|Year : 2015 | Volume
| Issue : 3 | Page : 617-622
A correlative study of solitary thyroid nodules using the bethesda system for reporting thyroid cytopathology
P Arul, Suresh Masilamani
Department of Pathology, Dhanalakshmi Srinivasan Medical College and Hospital, Siruvachur, Perambalur, Tamil Nadu, India
|Date of Web Publication||9-Oct-2015|
Department of Pathology, Dhanalakshmi Srinivasan Medical College and Hospital, Siruvachur, Perambalur - 621 113, Tamil Nadu
Source of Support: None, Conflict of Interest: None
Background: Fine needle aspiration cytology (FNAC) is a useful diagnostic modality in the evaluation of solitary thyroid nodules (STN). It can differentiate between benign and malignant lesions in most cases.
Aim: This study was undertaken to determine the utility and diagnostic accuracy of FNAC in the evaluation of STN.
Materials and Methods: In this retrospective study, a total number of 483 thyroid FNACs were retrieved, out of which 209 cases of STN were chosen for this study. The Bethesda system for reporting thyroid cytopathology (TBSRTC) was used for analysis. Their FNACs diagnoses were compared with histopathological diagnoses.
Results: Among 209 FNACs, 88 (42.1%) had non-neoplastic lesions, 6 (2.9%) had atypia of undetermined significance/follicular lesions of undetermined significance (AUS/FLUS), 52 (24.9%) had follicular neoplasm/suspicious for a follicular neoplasm (FN/SFN), 33 (15.8%) were suspicious for malignancy and 18 (8.6%) had malignant cytology. The sensitivity, specificity, accuracy, positive predictive value and negative predictive value of FNAC in STN cases were 94.4%, 97.6%, 95.8%, 98.1% and 93.2% respectively.
Conclusion: Our study concluded that FNAC reporting using TBSRTC highly correlated with the histopathological diagnosis and our results were comparable with published data. The FNAC diagnosis helps in triaging patients with STN and identifies those who require surgical intervention. It is a simple, convenient, cost effective, sensitive, specific, safe and accurate initial diagnostic method for the preoperative evaluation of STN.
Keywords: Bethesda system, cyto-histological correlation, fine needle aspiration cytology, solitary thyroid nodule
|How to cite this article:|
Arul P, Masilamani S. A correlative study of solitary thyroid nodules using the bethesda system for reporting thyroid cytopathology. J Can Res Ther 2015;11:617-22
|How to cite this URL:|
Arul P, Masilamani S. A correlative study of solitary thyroid nodules using the bethesda system for reporting thyroid cytopathology. J Can Res Ther [serial online] 2015 [cited 2019 Nov 22];11:617-22. Available from: http://www.cancerjournal.net/text.asp?2015/11/3/617/157302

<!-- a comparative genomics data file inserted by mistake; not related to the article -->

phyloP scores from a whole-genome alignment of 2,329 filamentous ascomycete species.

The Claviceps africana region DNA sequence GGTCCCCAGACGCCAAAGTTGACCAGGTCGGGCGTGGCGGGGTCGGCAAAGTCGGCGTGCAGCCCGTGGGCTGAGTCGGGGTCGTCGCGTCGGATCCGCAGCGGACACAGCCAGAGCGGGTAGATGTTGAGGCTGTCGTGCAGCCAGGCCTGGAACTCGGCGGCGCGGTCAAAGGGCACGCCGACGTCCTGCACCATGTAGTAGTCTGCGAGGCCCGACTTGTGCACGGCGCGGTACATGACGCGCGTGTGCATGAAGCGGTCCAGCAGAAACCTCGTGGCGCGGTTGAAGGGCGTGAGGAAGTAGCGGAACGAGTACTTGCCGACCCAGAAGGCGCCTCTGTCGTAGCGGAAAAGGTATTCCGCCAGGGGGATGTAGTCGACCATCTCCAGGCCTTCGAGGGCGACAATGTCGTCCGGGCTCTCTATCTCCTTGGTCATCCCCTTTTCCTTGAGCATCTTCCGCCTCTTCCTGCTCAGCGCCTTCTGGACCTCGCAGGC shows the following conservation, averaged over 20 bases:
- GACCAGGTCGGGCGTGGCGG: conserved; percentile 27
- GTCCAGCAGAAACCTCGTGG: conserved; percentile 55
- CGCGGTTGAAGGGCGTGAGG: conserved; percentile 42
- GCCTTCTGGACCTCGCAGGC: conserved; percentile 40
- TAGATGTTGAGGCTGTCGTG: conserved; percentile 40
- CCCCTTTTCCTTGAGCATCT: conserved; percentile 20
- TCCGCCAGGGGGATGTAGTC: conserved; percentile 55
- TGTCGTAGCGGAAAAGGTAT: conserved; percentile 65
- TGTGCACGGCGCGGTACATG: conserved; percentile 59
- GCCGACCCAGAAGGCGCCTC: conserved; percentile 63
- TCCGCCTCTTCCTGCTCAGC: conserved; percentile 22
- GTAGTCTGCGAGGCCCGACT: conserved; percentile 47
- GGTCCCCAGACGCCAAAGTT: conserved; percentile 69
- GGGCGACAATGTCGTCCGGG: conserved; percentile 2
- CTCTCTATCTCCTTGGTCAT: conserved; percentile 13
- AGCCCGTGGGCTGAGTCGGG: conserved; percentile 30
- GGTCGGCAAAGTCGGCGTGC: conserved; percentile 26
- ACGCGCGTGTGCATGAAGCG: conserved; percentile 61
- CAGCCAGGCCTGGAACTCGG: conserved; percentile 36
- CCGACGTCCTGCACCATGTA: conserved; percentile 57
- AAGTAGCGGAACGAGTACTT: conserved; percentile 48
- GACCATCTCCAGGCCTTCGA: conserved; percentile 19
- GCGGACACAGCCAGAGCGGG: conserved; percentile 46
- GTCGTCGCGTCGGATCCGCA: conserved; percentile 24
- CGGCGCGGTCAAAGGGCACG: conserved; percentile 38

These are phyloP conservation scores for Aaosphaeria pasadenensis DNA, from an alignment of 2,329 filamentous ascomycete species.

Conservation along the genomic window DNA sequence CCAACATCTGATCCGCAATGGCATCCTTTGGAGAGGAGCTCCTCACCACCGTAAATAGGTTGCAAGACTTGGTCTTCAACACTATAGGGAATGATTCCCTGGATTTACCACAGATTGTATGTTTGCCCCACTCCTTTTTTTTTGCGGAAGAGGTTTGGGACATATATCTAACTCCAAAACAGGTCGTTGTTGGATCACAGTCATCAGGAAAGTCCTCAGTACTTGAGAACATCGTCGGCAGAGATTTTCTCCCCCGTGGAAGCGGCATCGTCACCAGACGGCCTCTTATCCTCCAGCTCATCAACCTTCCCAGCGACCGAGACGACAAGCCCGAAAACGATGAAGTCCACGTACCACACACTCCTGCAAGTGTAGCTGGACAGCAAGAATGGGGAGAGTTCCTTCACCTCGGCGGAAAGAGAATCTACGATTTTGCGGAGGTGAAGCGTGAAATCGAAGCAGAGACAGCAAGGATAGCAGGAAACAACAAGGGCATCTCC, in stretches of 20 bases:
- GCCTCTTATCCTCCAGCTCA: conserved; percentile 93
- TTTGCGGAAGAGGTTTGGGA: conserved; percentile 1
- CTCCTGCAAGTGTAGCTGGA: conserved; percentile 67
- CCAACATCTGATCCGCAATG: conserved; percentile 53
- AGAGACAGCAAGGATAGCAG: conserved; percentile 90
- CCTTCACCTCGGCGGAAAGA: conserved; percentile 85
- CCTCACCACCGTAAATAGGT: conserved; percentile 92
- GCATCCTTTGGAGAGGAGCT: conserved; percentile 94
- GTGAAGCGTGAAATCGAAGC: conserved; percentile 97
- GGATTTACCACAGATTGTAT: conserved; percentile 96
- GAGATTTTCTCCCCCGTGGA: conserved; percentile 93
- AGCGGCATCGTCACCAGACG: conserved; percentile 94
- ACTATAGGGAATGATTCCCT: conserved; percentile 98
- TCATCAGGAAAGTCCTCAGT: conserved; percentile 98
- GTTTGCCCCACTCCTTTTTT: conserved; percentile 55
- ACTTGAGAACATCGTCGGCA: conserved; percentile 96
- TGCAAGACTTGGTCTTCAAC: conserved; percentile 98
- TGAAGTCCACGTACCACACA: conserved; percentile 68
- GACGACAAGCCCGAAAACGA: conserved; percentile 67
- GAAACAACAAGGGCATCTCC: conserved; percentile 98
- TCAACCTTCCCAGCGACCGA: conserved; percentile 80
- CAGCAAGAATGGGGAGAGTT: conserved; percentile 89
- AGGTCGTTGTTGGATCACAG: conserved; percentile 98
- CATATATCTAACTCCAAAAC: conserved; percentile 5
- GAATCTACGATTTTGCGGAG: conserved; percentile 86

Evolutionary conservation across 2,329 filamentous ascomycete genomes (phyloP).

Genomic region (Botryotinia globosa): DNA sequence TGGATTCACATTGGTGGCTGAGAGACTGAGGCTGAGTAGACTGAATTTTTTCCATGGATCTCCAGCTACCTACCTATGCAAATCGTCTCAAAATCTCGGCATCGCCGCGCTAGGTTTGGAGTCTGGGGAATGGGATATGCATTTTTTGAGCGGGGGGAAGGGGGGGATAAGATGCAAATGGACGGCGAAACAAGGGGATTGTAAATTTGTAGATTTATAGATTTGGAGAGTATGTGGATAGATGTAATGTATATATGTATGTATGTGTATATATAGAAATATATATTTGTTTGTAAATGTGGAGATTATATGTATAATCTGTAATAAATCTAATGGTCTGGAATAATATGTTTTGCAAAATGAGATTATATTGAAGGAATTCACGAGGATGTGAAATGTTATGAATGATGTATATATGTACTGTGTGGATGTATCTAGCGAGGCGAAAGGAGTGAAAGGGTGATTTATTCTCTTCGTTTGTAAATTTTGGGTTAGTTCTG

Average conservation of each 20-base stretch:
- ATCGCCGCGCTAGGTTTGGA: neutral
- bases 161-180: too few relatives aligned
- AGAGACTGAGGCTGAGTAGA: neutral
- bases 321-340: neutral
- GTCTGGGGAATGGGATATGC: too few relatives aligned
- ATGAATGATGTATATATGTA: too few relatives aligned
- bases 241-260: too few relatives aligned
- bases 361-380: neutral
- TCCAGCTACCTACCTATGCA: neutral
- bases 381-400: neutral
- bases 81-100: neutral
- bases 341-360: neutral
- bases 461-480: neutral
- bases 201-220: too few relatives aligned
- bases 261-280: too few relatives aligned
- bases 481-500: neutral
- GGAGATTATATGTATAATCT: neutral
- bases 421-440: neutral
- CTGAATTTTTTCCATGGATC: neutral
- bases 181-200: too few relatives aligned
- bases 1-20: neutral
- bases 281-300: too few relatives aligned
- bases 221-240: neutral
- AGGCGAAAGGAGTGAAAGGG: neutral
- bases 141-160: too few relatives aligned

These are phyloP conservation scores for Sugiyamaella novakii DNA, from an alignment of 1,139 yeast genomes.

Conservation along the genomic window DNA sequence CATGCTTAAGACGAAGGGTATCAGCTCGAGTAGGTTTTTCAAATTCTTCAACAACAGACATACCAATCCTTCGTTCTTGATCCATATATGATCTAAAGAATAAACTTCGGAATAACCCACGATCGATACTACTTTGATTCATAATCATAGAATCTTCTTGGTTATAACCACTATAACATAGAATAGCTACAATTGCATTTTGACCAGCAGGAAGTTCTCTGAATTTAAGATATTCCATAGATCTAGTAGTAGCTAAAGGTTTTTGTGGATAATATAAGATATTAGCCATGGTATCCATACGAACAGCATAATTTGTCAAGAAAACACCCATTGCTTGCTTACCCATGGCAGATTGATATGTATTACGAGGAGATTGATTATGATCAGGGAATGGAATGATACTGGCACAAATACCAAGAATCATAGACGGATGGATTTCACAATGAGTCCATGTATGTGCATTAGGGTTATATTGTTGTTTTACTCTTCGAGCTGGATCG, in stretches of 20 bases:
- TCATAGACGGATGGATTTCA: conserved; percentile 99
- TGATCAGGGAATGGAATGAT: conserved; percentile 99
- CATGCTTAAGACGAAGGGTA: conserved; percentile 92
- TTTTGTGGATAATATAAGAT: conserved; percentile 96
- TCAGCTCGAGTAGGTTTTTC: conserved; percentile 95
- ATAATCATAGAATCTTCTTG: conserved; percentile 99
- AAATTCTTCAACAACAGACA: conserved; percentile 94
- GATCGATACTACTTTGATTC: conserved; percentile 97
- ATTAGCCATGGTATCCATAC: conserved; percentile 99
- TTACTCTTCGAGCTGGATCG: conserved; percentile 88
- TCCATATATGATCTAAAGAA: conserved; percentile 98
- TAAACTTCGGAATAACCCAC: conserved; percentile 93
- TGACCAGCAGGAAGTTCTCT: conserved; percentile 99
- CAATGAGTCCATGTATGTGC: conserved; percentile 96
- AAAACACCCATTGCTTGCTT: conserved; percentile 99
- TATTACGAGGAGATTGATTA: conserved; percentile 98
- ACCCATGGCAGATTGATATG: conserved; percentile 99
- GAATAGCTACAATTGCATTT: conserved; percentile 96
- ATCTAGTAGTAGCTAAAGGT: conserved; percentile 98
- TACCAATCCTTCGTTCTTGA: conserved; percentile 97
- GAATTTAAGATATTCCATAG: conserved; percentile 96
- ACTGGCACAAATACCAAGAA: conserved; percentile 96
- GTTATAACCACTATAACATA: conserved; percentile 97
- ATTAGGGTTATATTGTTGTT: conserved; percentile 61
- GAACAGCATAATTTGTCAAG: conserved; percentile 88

| > Introduction|| |
Solitary thyroid nodule (STN) is defined clinically as the localized enlargement of thyroid with apparently normal rest of the gland.  The epidemiological studies have shown that prevalence of STN in adult population and children ranges from 4-10% and 0.2-1.2% respectively.  The patients with solitary nodules should undergo fine needle aspiration cytology (FNAC) as they have malignant potential, hence evaluation of these nodules is essential.  FNAC is a simple, convenient, rapid, cost effective and safe method. It plays important role in pre-operative screening in the diagnosis of thyroid lesions and valuable tool in the management. , FNAC should be considered the initial diagnostic test compared to other modalities such as scintigraphy and ultrasonography, because of its superior diagnostic reliability and cost effectiveness.  This study was undertaken to determine the utility and diagnostic accuracy of FNAC in the evaluation of STN by comparing the results with histopathological evaluation of excised specimens and also to compare consistency of results with literature.
| > Materials and methods|| |
Cytological slides of 483 patients, who had undergone FNAC from January 2012 to September 2014, were retrieved and evaluated after obtaining approval from the Institutional Ethical Committee. Cytological and histopathological diagnoses were compared among 209 patients who had undergone surgery for STN.
The Bethesda system for reporting thyroid cytopathology (TBSRTC) was used for cytological evaluation.  Cytological diagnoses were categorized into four groups- non-neoplastic, indeterminate, neoplastic group and nondiagnostic. Nodular colloid goiter and thyroiditis were considered as non-neoplastic group, atypia of undetermined significance/follicular lesions of undetermined significance (AUS/FLUS) was considered as indeterminate category, follicular neoplasm/suspicious for follicular neoplasm (FN/SFN), suspicious for malignancy and malignant cytology were considered as neoplastic group.